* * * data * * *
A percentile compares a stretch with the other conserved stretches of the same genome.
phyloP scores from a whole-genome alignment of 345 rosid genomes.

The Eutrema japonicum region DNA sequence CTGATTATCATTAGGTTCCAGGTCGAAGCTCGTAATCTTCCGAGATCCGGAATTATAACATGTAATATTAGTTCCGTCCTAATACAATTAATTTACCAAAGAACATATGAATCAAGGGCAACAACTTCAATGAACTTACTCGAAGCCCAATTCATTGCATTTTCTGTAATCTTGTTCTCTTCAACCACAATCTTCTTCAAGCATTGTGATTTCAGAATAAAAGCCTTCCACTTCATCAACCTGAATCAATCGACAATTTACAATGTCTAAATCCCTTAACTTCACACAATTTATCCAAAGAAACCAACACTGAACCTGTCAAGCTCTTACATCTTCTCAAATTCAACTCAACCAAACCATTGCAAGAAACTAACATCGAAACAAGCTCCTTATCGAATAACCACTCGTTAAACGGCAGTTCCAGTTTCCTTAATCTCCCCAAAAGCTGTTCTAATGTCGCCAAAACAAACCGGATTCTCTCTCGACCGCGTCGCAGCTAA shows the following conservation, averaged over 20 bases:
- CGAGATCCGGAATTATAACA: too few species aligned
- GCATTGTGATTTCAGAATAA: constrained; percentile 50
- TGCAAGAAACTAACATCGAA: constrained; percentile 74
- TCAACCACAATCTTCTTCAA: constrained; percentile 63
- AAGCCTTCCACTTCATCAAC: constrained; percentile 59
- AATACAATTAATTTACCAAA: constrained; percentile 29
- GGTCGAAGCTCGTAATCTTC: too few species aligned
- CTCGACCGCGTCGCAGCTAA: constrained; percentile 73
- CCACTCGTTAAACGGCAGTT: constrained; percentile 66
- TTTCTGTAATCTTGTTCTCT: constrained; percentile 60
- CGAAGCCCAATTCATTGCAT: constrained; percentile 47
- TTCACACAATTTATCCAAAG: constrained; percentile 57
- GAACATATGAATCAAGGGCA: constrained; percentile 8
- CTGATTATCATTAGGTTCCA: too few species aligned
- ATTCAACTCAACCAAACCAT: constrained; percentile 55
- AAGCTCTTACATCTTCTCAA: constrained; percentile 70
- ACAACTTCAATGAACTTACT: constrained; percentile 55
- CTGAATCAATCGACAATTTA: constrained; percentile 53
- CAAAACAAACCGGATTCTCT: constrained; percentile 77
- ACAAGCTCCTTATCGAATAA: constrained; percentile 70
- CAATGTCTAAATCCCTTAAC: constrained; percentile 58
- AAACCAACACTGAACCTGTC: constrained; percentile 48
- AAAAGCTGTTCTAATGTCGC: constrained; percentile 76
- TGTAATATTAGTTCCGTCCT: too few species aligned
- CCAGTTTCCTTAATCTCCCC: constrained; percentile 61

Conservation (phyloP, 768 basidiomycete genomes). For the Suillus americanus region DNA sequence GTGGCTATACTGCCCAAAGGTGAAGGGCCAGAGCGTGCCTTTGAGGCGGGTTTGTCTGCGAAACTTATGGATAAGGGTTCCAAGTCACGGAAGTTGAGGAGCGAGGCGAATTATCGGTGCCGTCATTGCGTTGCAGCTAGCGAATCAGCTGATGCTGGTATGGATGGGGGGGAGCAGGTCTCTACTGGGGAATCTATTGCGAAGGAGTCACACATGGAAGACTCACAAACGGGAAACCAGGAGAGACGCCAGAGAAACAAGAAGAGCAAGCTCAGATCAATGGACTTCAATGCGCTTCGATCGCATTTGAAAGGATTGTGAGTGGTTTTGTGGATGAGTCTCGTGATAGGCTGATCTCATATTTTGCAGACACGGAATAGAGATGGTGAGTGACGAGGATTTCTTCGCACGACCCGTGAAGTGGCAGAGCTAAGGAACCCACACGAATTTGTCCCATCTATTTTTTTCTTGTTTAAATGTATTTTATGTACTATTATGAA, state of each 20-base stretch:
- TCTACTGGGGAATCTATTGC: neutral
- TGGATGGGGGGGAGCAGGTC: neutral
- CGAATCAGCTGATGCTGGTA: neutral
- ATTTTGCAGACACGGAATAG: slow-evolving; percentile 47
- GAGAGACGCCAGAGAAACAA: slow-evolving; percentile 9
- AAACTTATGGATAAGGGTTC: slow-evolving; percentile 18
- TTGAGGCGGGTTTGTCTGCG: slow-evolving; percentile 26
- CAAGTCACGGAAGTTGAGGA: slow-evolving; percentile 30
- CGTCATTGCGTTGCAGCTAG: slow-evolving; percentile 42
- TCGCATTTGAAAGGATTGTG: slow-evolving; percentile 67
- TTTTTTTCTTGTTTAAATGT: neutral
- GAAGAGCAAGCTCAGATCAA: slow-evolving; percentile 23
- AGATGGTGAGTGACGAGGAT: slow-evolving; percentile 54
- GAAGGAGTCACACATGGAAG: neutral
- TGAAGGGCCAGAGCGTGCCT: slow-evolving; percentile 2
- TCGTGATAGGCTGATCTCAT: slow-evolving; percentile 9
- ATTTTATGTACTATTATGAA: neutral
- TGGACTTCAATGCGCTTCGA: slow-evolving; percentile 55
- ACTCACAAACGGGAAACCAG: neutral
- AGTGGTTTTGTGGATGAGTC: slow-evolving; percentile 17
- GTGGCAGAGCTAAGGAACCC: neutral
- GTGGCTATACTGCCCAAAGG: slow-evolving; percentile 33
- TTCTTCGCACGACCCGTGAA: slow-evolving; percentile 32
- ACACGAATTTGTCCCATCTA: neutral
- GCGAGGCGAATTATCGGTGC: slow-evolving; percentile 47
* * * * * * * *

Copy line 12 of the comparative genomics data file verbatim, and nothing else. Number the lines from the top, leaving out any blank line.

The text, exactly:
- CCACTCGTTAAACGGCAGTT: constrained; percentile 66